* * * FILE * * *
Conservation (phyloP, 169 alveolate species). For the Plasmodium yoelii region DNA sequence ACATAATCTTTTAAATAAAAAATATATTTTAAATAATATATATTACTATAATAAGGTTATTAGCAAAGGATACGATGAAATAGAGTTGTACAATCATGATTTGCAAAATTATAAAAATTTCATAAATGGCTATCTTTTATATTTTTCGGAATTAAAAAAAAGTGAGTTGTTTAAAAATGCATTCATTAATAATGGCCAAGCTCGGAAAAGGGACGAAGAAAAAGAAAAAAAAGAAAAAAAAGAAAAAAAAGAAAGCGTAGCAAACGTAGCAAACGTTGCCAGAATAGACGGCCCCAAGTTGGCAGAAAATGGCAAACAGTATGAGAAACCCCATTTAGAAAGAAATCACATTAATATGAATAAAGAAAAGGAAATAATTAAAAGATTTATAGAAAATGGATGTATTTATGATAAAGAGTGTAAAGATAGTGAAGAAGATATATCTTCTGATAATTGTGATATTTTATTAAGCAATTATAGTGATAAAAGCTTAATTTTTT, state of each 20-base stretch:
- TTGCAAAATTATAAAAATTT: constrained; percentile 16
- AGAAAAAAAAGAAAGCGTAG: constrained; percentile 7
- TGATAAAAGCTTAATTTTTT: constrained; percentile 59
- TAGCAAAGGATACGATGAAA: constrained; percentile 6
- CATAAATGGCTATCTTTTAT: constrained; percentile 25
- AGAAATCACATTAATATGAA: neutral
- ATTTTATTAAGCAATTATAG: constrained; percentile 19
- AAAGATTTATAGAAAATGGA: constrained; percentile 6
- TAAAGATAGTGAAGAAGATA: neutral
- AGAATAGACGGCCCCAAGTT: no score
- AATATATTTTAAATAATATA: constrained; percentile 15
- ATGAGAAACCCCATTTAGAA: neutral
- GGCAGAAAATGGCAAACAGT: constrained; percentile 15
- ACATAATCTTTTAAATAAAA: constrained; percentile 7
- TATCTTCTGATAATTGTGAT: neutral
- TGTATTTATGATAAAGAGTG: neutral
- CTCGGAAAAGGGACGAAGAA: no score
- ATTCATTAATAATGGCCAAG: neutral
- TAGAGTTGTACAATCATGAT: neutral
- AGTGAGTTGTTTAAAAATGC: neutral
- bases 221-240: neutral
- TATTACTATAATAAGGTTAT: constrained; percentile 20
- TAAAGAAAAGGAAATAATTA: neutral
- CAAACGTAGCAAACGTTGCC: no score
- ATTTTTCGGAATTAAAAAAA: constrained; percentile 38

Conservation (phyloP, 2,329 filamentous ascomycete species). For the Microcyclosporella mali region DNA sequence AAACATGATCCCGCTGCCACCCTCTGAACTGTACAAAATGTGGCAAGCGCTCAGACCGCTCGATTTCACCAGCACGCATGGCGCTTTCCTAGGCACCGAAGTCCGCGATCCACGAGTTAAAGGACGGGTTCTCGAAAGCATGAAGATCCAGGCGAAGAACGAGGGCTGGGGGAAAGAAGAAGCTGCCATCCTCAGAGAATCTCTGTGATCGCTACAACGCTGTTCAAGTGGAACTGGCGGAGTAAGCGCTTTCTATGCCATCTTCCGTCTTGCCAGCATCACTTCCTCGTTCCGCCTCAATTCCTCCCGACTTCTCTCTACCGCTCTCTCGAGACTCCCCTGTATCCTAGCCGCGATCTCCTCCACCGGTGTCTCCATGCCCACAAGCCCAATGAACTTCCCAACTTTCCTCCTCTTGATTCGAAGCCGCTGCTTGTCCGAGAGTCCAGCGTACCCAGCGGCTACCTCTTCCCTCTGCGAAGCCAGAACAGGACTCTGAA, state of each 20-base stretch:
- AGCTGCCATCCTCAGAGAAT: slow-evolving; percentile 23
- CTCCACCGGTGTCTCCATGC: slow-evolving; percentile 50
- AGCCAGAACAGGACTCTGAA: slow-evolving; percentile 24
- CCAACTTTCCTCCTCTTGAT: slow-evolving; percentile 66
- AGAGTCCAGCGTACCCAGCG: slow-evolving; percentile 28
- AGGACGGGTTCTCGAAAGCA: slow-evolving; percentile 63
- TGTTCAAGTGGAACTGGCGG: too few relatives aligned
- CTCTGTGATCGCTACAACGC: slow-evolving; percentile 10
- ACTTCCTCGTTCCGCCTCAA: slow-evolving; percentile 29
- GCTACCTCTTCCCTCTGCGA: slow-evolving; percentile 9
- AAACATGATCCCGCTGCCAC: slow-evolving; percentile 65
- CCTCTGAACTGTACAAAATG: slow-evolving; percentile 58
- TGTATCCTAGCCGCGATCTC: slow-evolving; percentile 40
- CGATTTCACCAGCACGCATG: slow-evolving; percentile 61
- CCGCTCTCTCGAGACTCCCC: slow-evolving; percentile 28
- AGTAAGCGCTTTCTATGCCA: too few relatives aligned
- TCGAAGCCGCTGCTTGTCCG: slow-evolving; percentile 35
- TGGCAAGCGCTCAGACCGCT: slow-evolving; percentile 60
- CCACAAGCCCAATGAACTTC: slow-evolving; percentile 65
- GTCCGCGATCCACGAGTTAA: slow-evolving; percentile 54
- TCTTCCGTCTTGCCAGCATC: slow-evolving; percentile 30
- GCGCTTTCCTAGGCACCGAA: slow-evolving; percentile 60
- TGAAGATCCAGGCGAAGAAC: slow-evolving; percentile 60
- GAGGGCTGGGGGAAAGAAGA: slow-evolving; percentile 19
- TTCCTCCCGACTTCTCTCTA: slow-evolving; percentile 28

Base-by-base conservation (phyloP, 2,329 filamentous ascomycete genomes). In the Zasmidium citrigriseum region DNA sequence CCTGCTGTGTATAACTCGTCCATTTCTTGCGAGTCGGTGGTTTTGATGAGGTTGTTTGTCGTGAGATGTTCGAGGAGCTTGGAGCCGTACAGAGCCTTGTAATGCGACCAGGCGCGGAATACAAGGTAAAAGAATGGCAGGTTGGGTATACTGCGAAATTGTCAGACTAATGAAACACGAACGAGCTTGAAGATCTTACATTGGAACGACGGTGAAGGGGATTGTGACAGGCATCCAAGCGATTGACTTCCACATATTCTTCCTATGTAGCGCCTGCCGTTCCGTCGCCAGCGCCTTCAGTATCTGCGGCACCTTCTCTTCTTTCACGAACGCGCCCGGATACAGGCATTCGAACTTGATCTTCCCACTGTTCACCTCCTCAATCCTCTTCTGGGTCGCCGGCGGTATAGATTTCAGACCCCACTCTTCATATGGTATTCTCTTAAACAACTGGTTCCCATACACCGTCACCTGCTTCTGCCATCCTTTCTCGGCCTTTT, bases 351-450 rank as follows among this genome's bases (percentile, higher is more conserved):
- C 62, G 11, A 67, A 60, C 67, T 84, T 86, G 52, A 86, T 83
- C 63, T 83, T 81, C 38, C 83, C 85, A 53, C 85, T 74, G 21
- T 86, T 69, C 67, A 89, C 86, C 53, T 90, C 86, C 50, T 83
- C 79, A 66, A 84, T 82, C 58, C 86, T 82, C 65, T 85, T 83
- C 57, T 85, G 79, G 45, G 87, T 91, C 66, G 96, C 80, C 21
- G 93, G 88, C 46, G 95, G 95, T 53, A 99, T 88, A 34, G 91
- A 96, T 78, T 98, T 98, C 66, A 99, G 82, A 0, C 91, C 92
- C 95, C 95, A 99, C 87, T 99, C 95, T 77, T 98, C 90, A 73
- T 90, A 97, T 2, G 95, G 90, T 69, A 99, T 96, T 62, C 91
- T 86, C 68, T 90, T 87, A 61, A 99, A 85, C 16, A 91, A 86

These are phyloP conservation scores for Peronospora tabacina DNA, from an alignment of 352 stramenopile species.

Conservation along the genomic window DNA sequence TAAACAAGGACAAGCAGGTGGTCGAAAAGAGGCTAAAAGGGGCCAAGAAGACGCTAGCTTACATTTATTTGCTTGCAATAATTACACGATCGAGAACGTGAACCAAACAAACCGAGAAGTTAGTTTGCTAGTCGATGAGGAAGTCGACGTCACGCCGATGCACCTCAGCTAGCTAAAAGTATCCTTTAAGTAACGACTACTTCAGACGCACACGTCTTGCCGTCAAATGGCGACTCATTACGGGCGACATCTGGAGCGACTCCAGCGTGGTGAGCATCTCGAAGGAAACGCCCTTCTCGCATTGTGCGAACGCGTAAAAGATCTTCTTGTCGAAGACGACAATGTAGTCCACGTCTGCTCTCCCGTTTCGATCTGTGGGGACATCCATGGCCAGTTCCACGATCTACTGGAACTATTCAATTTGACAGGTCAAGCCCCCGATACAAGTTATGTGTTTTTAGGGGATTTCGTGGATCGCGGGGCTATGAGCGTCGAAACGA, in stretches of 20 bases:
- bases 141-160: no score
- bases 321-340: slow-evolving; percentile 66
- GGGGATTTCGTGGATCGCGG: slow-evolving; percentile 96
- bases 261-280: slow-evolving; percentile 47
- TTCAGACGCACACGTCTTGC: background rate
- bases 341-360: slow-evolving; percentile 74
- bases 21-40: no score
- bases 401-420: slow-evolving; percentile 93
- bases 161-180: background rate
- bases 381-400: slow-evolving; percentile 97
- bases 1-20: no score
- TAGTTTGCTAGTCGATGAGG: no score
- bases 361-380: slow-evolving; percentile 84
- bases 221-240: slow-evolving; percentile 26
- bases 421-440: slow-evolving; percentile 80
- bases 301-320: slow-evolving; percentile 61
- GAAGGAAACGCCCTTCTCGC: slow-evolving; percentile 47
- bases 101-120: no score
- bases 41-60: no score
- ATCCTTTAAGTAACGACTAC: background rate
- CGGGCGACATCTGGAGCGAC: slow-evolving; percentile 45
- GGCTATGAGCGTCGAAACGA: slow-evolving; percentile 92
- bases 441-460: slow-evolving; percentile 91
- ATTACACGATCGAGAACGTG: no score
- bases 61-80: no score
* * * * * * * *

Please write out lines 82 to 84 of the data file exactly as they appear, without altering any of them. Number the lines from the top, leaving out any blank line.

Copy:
- GAAGGAAACGCCCTTCTCGC: slow-evolving; percentile 47
- bases 101-120: no score
- bases 41-60: no score